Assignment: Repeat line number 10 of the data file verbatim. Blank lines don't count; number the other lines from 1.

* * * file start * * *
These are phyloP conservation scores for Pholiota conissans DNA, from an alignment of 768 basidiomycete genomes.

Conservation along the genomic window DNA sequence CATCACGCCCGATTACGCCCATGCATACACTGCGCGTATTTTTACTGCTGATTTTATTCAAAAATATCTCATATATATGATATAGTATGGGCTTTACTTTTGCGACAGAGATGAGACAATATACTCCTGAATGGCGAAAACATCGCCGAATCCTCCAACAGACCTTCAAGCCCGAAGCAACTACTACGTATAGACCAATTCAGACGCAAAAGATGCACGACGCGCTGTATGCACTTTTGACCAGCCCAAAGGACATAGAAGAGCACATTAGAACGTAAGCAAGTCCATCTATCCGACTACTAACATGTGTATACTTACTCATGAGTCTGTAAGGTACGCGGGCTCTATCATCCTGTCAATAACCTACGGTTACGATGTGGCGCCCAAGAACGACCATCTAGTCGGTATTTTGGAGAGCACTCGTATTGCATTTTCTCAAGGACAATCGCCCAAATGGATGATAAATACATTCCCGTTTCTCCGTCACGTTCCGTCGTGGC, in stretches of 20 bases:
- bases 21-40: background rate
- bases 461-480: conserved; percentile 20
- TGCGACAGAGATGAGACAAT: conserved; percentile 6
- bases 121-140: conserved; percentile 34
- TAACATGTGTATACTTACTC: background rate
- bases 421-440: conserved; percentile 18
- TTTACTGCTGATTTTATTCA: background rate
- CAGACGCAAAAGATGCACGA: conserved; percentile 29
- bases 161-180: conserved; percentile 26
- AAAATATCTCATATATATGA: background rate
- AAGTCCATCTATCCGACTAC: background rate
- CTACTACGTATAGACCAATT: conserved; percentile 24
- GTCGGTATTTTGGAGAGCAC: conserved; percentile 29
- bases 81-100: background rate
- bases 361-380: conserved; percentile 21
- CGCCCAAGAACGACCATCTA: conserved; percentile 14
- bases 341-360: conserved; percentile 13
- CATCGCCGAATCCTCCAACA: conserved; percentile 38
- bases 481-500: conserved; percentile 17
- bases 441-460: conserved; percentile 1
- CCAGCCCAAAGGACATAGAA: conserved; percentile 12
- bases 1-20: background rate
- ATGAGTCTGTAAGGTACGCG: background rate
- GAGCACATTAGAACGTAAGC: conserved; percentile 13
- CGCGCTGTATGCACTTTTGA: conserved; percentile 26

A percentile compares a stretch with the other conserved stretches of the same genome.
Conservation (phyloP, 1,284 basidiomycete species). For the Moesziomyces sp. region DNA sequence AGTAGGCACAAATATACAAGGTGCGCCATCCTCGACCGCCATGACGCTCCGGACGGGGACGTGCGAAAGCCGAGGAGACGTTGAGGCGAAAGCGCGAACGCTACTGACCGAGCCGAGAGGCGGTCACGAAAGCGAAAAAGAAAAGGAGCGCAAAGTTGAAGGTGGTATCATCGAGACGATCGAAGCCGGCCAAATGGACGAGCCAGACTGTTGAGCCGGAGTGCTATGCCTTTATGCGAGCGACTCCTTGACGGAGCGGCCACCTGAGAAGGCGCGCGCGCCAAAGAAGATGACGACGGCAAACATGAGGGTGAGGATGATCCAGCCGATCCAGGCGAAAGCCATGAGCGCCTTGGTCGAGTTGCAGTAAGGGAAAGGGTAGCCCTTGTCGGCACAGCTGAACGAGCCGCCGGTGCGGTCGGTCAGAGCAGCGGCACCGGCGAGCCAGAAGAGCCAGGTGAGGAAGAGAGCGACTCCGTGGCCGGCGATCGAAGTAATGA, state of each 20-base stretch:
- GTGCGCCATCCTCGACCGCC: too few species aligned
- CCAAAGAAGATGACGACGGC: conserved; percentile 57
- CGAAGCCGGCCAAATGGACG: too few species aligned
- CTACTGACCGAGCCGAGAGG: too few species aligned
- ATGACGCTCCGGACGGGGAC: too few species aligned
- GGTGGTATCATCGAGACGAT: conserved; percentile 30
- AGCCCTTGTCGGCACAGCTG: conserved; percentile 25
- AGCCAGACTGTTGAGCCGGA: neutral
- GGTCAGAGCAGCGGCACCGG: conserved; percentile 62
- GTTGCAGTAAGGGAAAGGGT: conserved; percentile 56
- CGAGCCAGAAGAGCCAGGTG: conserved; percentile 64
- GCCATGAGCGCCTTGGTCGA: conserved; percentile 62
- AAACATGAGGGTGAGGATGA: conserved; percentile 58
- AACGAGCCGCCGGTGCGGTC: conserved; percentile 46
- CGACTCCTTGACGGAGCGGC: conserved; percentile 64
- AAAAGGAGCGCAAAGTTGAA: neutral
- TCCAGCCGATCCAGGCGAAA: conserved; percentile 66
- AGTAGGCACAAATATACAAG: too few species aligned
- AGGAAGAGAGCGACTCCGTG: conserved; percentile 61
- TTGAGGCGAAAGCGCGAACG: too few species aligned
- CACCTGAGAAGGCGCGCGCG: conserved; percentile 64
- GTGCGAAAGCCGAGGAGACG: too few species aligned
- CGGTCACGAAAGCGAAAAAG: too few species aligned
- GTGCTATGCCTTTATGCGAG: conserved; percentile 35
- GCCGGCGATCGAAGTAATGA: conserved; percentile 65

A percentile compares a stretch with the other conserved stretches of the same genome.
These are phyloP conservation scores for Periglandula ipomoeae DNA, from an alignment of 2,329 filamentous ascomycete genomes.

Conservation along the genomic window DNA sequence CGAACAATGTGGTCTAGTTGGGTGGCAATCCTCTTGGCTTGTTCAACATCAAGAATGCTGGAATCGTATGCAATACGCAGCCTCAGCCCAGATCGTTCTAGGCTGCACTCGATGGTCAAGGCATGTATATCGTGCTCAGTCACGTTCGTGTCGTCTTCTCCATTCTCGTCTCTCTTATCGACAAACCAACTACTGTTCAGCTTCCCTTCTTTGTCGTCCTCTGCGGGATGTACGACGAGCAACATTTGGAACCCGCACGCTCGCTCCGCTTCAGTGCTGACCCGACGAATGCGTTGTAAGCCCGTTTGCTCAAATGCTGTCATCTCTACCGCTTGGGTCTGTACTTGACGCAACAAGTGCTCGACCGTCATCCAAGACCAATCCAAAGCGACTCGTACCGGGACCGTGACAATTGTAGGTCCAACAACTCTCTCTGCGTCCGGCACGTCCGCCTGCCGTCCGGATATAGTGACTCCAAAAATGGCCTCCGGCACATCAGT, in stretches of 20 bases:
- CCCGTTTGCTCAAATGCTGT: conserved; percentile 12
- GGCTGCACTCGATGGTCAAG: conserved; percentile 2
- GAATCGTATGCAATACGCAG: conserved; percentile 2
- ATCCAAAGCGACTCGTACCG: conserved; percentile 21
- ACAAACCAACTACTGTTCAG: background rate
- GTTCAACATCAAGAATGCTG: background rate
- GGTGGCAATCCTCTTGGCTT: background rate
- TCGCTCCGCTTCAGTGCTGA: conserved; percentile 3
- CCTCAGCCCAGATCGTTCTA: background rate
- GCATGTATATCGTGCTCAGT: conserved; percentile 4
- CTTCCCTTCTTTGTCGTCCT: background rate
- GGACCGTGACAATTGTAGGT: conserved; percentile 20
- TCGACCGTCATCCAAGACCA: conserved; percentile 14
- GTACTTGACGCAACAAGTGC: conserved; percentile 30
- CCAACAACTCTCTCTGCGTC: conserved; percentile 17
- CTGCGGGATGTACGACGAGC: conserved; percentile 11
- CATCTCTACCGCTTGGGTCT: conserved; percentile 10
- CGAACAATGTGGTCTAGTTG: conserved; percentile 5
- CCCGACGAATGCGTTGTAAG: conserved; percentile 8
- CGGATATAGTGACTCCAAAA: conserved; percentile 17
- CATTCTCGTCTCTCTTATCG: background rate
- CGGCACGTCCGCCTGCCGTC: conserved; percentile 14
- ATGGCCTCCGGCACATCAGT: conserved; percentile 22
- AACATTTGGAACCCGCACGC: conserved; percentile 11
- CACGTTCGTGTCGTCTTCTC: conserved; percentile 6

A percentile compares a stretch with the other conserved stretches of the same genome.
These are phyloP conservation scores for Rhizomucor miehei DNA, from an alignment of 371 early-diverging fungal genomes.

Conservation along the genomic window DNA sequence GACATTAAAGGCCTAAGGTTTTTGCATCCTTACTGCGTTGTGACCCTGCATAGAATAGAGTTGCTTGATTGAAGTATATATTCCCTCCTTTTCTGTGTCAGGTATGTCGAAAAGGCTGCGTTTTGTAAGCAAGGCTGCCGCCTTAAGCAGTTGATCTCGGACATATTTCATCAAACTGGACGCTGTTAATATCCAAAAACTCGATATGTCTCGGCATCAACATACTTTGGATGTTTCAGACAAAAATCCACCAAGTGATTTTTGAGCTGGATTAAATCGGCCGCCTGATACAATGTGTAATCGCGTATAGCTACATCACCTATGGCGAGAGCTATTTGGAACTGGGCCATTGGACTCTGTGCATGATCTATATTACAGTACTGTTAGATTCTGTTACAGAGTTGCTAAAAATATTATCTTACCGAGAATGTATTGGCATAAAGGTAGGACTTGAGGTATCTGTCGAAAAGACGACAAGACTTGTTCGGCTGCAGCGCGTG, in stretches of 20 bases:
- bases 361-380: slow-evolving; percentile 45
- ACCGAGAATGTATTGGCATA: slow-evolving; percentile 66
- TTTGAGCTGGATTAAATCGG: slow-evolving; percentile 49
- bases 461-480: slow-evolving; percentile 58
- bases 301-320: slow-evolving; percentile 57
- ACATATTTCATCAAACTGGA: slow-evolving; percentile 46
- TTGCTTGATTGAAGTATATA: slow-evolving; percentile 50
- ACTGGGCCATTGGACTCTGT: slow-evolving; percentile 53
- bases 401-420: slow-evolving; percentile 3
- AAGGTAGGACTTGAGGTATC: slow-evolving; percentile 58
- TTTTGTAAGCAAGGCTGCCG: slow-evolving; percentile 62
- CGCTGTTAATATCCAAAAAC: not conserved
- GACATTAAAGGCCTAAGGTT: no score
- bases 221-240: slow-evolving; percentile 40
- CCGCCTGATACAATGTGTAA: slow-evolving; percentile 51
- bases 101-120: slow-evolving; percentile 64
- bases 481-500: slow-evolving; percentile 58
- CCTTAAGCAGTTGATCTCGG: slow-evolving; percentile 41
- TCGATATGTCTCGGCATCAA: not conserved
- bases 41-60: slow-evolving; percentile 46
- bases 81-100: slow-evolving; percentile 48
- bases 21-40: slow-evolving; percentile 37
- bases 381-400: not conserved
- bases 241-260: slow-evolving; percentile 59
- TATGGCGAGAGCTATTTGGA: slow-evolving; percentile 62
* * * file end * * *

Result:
- CAGACGCAAAAGATGCACGA: conserved; percentile 29